You're greeted with this splash screen when you first join. Text field controls have appropriate background colors for dark and light mode.
Once you register or log in, you get to see your Feed, which includes posts from interests you have. Post views do work... UX-wise.
This is where posts go into a topic (i.e. #programming). Again, posts here work as a UI/UX feat.
This is the post inside a topic for #programming.
List of topics that you can "foray" into.
iOS community-driven app that inspires people to foray into new hobbies and interests. Developed for HackGSU Fall 2020 using Azure.
How this app came to be
When the COVID-19 pandemic hit earlier this year, we find ourselves at home a lot more, finding hobbies and interests to keep ourselves occupied, or to rekindle interests from years past. While the Internet provides great resources, people feel empowered to do more if they have the confidence, and to best achieve that they can harness the power of community. Foray intends to be that extra resource to rely on by talking to people of common ground, inspiring confidence to be the very best that you can be.
- Frontend/UI views including custom controls to clean up clutter (Topics, Posts, Feed)
What is this developed in?
SwiftUI, the newest iOS UI framework from Apple. The repository was initialized with Xcode 12.1, but was not tested elsewhere. Target framework is iOS 14.0 minimum due to newer SwiftUI implementations in place.
On the backend side, we used Python with the Flask framework, which enables requesting through the API service that interfaces with the Azure SQL server we have. Thanks to Microsoft for providing instructions on how to build this API service with Azure: https://docs.microsoft.com/en-us/python/api/overview/azure/sql?view=azure-python
Prototyping was done in Adobe XD using the iOS 13 kit that Apple provides. Learn more here: https://developer.apple.com/design/resources/
Sweet! How can I get started?
You will need Xcode 12.1 at least, and run the .xcworkspace file in the root of the Foray repository. You also need CocoaPods to install Alamofire, to reliably send HTTP requests to our endpoint service. While installing a new pod, be sure you are in the working directory of the repo where the project file is.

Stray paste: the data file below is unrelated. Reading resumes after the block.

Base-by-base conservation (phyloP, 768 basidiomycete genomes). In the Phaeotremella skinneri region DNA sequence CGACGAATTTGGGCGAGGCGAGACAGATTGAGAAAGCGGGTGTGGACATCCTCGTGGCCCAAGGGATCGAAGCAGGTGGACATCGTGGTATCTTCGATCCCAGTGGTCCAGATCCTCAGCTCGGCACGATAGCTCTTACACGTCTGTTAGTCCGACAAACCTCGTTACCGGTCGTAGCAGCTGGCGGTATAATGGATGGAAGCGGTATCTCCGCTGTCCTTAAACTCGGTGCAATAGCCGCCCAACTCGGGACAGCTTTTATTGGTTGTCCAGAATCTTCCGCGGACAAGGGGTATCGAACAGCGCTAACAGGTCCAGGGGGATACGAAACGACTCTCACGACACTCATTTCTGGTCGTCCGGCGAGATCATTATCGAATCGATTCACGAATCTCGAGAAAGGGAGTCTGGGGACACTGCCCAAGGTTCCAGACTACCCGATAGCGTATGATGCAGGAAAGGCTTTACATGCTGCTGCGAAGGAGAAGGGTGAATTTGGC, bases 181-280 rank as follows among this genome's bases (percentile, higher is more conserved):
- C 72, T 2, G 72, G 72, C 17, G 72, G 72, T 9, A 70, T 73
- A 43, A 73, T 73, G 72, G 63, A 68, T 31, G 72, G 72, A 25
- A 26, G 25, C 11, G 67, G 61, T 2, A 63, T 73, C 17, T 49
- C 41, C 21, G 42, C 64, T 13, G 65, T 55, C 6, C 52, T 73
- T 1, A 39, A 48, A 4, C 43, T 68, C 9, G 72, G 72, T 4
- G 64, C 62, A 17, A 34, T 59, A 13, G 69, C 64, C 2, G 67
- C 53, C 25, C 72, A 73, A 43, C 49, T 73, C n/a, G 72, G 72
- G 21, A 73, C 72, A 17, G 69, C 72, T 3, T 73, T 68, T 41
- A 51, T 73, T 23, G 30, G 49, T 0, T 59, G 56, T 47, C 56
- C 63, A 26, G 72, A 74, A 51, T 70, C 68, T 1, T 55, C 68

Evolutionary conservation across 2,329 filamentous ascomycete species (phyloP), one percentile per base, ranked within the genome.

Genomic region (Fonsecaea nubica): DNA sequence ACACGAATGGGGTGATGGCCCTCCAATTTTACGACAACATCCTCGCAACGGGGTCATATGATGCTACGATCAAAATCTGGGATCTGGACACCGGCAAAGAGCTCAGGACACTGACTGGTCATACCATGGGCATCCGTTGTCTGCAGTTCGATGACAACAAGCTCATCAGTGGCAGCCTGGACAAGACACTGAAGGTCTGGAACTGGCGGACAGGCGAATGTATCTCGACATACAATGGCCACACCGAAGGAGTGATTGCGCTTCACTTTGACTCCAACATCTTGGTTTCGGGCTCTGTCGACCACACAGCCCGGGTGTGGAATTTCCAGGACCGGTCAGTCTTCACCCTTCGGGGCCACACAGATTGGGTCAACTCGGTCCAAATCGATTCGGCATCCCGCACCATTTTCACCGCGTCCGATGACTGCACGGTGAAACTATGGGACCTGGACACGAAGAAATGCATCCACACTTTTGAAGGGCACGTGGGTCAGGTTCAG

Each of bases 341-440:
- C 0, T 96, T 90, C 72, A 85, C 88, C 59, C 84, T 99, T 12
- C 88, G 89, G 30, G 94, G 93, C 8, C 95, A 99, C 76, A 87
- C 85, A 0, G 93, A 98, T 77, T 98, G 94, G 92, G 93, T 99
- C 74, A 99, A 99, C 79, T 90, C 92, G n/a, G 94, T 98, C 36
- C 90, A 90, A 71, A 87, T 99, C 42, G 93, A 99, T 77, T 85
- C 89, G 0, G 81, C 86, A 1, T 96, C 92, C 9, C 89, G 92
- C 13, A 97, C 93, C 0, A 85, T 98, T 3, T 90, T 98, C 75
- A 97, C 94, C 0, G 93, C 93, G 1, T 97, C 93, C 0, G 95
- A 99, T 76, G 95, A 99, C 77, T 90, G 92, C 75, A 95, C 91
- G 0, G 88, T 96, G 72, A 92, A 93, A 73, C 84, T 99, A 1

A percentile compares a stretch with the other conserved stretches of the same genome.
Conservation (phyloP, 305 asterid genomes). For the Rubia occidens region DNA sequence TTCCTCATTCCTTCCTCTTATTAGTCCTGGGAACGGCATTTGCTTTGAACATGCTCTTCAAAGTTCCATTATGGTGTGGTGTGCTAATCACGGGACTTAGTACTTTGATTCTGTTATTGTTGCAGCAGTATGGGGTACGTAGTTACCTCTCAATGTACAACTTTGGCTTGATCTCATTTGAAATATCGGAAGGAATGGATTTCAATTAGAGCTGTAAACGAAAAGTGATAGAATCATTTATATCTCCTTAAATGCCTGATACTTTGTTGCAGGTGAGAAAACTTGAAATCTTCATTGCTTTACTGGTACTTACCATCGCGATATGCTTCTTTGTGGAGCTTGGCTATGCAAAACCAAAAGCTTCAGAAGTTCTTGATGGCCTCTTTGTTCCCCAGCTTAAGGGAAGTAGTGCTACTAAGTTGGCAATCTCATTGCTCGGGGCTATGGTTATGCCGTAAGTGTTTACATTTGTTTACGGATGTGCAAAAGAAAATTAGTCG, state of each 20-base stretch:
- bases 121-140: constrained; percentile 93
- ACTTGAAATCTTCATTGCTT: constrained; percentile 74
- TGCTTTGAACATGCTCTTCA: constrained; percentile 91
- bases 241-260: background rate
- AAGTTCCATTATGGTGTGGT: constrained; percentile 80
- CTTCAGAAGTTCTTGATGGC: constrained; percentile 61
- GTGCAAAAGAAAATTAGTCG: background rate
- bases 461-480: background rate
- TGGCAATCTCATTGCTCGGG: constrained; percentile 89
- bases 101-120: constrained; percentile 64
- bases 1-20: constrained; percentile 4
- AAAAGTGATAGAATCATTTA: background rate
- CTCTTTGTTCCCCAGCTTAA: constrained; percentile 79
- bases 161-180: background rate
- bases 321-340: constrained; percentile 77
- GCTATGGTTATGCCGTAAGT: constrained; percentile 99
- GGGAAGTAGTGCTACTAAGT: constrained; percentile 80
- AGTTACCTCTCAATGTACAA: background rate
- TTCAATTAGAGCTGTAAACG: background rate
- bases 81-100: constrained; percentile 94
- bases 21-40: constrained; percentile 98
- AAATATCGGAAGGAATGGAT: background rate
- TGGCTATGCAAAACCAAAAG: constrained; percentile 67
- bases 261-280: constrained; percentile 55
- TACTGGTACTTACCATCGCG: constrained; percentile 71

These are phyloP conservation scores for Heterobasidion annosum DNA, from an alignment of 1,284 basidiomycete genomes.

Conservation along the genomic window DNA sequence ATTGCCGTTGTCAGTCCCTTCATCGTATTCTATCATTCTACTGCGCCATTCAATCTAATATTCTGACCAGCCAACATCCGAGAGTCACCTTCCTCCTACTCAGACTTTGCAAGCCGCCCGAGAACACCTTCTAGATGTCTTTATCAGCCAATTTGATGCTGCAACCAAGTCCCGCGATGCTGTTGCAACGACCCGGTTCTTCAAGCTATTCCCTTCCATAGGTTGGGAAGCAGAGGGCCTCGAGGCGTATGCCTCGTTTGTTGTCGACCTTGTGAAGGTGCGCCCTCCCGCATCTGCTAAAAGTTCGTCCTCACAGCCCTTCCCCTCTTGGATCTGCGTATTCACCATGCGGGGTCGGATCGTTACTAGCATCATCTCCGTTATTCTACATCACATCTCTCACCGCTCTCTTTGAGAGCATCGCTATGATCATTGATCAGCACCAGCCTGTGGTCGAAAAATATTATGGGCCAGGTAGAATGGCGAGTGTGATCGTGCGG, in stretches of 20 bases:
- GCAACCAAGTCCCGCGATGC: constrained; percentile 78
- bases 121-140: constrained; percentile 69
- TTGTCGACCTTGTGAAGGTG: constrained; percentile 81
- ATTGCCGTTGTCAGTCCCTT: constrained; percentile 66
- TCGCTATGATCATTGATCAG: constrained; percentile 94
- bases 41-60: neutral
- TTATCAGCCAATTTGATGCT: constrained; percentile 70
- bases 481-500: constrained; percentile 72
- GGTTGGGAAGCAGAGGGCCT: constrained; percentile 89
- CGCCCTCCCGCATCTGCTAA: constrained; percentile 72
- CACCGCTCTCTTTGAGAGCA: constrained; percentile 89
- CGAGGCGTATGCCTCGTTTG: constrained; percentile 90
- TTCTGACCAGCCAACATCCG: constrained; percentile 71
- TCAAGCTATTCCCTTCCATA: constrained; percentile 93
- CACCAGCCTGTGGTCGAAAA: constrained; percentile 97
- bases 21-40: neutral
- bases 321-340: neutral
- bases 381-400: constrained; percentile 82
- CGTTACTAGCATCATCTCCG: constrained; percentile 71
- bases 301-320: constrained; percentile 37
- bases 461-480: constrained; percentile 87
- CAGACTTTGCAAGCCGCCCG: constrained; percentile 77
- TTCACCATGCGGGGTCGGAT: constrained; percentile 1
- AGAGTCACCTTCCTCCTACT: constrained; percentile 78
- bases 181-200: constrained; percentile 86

Learn how to install Alamofire here using their instructions: https://github.com/Alamofire/Alamofire
After that, run the .xcworkspace file associated with Foray, then you should be able to build it just by going into Project > Run in Xcode or hit the Play button on the top pane.
Some things won't change yet
You will notice some content is statically delivered. The current build mostly focuses on the UI/UX aspect. There is plenty of potential given the database setup that we have, although there were unforeseen circumstances that inhibited our ability to provide that to the client application. However, it's a learning experience for everyone involved, so that potential is still yet to be realized.
- Initially we wanted to make this project cross-platform, and naturally thought of React Native. However due to time constraints, that was not in the cards.
- Additional views such as Chat
- Resolving database web server backend issues with the firewall on Microsoft Azure
- Fleshing out commenting capability with replies
- Getting this out to you. Seriously -- as we cut it close, the time it takes for Apple to approve through TestFlight through public channels, it would be too late to submit. Therefore this GitHub repo is the best we can do, as much we want you to try out the app itself.
We've learned a lot from this project, facing innumerable challenges, having us wish we had more forethought about what kind of stack to use to execute that wonderful app idea in an optimal fashion. Microsoft's challenge intended on empowering people with the power of Azure, and we hope with the ongoing pandemic that you can do something that you've wanted to get into, now that we're all at home more.